# 356 (s5764-50) 15 Elul 5764

A Simple But Good Inscription

"I expected regular angels," apologized the Baal Shem Tov to the tzadik Rabbi Yitzchak of Drohovitch, "not angels of fire."

A Simple But Good Inscription


It came to the attention of the tzadik, Rabbi Yitzchak of Drohovitch, that Rabbi Yisrael, the Baal Shem Tov ("Master of the Good Name"] was employing very powerful kameyos (amulets, often inscribed with the mystical names of G-d), and accomplishing healings and other miracles. Rabbi Yitzchak was extremely displeased at the use of the holy names, and he uttered the phrase, "He who makes use of the [the power of] holy names shall pass away." Immediately, the amulets, which had up to then been so effective, became totally useless.

Complaints about the inefficacy of his amulets reached the Baal Shem Tov's ears, and when he investigated, he discovered that R. Yitzchak's words had rendered them useless. So the Baal Shem Tov exerted his tremendous powers of concentration and caused R. Yitzchak to become confused as to which day of the week it was. At the time, R. Yitzchak was traveling and when he arrived in Medziboz, the town of the Baal Shem Tov, on Friday afternoon, he mistakenly thought it was Thursday. Being in no particular hurry, he prayed, had a bite to eat and lay down for a nap.

When he awoke, he was shocked to find the entire staff of the inn preparing for the holy Sabbath. "What is going on?" he inquired. "Why are you already prepared for Shabbat, when it's only Thursday afternoon?"
"No, you are mistaken, it is almost Shabbat," everyone assured him. But R. Yitzchak wouldn't believe them. Only when he went outside and saw the street filled with Jews running this way and that to finish their last-minute preparations for the holy day did he conclude that it was indeed Shabbat eve.
R. Yitzchak hurried back to the inn to quickly ready himself for the holy day, but his preparations were interrupted by a visitor - none other than the Baal Shem Tov himself!

"I beg of you to join me for Shabbat," the Baal Shem Tov implored, but R. Yitzchak declined, saying that the innkeeper had already prepared for him.
"Don't worry," said the Baal Shem Tov. "I have already spoken to the innkeeper, and he forgives your change in plans."
"But, I am accustomed on Shabbat to eat until I am completely satiated," R. Yitzchak objected. "I'm afraid you won't have enough food for me."
"Don't worry at all; I have prepared a lot of food," the Baal Shem Tov assured him. Finally, R. Yitzchak ran out of excuses, and had no choice but to accept the Baal Shem Tov's invitation.

When R. Yitzchak said he was accustomed to eat huge amounts, he wasn't exaggerating, for he fasted the entire week, from Shabbat to Shabbat. At the Shabbat meal he had an enormous silver platter, engraved with G-d's name, upon which he heaped food. Every week, after he recited the kiddush, he placed the laden platter before him and devoured everything served at each course.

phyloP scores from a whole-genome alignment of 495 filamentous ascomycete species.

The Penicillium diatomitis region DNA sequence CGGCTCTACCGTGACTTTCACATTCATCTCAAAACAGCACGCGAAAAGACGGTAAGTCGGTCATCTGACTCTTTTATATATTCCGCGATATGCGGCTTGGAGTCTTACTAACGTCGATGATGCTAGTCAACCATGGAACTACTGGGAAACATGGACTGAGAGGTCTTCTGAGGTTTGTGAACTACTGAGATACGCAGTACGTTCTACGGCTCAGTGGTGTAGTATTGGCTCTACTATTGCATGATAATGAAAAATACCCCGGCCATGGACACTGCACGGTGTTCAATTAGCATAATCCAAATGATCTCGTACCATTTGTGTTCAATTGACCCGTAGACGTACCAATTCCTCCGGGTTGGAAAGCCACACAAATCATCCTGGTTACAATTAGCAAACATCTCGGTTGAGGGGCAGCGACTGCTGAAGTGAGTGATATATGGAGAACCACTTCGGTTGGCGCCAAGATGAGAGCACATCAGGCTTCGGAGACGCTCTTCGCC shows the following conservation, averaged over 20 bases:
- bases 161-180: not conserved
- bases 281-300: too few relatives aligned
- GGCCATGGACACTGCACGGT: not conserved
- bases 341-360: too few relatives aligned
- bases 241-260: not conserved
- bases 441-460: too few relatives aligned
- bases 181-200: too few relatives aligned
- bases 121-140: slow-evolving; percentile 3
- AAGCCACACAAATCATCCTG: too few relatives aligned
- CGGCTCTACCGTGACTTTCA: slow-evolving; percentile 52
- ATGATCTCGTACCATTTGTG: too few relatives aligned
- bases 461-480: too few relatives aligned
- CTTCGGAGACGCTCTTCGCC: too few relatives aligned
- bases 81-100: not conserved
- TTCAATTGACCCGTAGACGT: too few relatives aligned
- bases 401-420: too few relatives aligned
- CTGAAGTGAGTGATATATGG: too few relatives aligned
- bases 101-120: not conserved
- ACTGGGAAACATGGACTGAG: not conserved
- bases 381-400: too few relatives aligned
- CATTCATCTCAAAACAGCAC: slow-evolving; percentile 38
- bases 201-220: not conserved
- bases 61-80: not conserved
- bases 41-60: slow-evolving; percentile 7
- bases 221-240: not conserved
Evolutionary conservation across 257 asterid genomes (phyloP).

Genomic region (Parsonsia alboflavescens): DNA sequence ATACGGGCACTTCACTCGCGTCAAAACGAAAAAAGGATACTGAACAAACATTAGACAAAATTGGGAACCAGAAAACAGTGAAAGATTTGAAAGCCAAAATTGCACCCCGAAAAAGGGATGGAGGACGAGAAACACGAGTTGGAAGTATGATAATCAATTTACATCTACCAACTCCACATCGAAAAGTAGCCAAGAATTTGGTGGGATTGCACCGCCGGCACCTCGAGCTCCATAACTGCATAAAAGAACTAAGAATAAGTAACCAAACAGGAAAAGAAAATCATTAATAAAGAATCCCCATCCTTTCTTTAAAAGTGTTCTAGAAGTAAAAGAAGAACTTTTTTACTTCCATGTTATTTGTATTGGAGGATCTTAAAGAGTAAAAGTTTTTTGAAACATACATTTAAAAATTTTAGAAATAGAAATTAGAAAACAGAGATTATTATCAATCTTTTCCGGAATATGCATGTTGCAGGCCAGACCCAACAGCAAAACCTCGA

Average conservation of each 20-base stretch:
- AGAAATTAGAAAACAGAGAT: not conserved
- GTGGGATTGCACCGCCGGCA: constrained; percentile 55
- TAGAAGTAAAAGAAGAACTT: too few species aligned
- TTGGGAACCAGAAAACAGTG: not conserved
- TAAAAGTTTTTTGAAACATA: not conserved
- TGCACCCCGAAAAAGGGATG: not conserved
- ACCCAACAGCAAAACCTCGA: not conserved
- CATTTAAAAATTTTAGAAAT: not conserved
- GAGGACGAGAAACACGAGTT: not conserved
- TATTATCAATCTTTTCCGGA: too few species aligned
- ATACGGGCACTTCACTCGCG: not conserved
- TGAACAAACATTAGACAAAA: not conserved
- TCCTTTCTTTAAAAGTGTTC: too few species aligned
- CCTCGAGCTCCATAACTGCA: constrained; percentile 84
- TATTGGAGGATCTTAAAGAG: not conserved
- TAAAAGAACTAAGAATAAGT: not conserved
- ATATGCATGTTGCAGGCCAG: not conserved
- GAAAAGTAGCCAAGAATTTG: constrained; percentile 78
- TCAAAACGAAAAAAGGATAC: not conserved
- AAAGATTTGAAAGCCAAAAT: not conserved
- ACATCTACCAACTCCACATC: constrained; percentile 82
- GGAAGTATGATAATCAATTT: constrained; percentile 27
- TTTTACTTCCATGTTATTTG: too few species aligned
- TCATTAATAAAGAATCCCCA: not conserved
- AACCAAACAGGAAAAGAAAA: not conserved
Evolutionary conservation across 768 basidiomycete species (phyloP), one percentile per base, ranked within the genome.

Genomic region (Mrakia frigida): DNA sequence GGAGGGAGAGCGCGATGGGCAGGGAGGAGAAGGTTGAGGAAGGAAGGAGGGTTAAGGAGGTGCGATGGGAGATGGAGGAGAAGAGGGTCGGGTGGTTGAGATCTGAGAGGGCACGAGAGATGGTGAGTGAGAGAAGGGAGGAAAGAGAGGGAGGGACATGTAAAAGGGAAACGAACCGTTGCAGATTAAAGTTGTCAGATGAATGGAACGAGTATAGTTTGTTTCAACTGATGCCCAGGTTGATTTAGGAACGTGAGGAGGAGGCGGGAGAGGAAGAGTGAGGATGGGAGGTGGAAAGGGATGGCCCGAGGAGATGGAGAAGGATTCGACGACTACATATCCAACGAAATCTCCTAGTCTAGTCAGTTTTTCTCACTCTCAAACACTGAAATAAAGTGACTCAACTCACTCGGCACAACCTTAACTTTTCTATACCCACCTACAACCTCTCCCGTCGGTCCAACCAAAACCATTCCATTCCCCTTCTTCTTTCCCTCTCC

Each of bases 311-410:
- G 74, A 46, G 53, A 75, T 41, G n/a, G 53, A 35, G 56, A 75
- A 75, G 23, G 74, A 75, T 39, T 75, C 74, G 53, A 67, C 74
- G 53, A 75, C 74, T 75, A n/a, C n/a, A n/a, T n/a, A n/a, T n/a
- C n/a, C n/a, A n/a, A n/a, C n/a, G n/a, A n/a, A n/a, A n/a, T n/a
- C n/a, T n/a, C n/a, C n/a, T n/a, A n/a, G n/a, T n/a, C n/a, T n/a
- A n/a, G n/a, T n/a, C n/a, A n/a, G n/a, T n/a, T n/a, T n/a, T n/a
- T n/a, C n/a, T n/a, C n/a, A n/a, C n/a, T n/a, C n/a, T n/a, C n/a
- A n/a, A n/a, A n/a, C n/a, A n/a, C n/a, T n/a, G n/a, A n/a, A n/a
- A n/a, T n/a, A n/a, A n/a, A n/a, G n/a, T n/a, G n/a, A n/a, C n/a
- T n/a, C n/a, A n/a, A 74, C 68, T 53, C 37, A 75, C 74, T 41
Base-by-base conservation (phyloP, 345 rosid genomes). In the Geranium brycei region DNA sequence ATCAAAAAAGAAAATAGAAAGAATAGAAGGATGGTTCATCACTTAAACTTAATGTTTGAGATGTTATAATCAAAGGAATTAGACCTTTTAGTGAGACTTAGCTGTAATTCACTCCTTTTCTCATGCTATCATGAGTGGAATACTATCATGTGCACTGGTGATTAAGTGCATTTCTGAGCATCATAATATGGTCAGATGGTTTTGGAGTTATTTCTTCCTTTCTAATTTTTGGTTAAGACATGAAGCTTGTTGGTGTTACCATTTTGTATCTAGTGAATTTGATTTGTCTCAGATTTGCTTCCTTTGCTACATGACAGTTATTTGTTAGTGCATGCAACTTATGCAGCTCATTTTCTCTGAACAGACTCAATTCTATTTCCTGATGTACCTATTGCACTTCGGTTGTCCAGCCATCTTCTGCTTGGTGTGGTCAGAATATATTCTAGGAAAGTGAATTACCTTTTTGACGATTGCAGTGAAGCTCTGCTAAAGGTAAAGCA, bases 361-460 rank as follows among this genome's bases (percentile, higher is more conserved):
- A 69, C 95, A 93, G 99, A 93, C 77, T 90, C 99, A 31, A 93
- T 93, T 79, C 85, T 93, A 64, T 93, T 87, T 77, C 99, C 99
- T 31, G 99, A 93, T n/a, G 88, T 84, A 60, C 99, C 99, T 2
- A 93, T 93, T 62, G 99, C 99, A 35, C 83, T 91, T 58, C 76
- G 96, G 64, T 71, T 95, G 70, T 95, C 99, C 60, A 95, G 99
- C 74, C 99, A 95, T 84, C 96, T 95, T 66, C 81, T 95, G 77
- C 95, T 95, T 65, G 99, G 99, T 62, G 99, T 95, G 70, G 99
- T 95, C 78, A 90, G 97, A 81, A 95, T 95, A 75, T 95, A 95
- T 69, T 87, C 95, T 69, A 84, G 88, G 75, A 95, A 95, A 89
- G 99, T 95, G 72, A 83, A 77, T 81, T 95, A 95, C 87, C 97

When he finished the portion of food set before him at the Baal Shem Tov's Shabbat table, he reprimanded the Baal Shem Tov, saying, "You promised to serve me enough to fill myself, but I am still hungry and there is no food available!"
"I am truly sorry," replied the Baal Shem Tov. "I expected angels, but I did not anticipate serafim ("fiery angels" -- spiritual beings that "consume" everything in their path)!"

When the Sabbath ended, the Baal Shem Tov approached his guest and asked, "Why have you seen fit to remove the efficacy from my kameyos?"
"It is forbidden to make use of the holy names of G-d in such a manner," R. Yitzchak replied.
"You are mistaken, for I do not use the holy names. All I write in my amulets is my own name - Yisroel ben Sara."

R. Yitzchak was shocked; he found such a statement difficult to believe. It was only when the Baal Shem Tov opened one of the amulets and showed it to R. Yitzchak that the tzadik could believe that such extraordinary healings and other miracles could result from amulets that did not contain the holy names of G-d. He was so overwhelmed by this discovery that he at once restored the potency to the kameyos, saying, "Alm-ghty G-d, if such wonders can come from the name of this man alone, why should You mind?"

[Adapted by Yrachmiel Tilles from the rendition of his friend
Tzvi Meir Cohn on www.baalshemtov.com]

Biographical note:
Rabbi Yisrael, the Baal Shem Tov ["master of the good Name"], a unique and seminal figure in Jewish history, revealed the Chassidic movement and his own identity as an exceptionally holy person, on his 36th birthday, 18 Elul 1734. He passed away on the festival of Shavuot in 1760. He wrote no books, although many claim to contain his teachings. One available in English is the excellent annotated translation of Tzava'at Harivash, published by Kehos. An ongoing online translation of Sefer Baal Shem Tov can be found on www.baalshemtov.com.
Rabbi Yitzchak of Drohovitch-a leading kabbalist in his generation and father of R. Yechiel Michel Zlotchov (1731-1786), became a major disciple of the Baal Shem Tov. He first went to the Besht as a boy with his father.


Yrachmiel Tilles is co-founder and associate director of Ascent-of-Safed, and editor of Ascent Quarterly and the AscentOfSafed.com and KabbalaOnline.org websites. He has hundreds of published stories to his credit.

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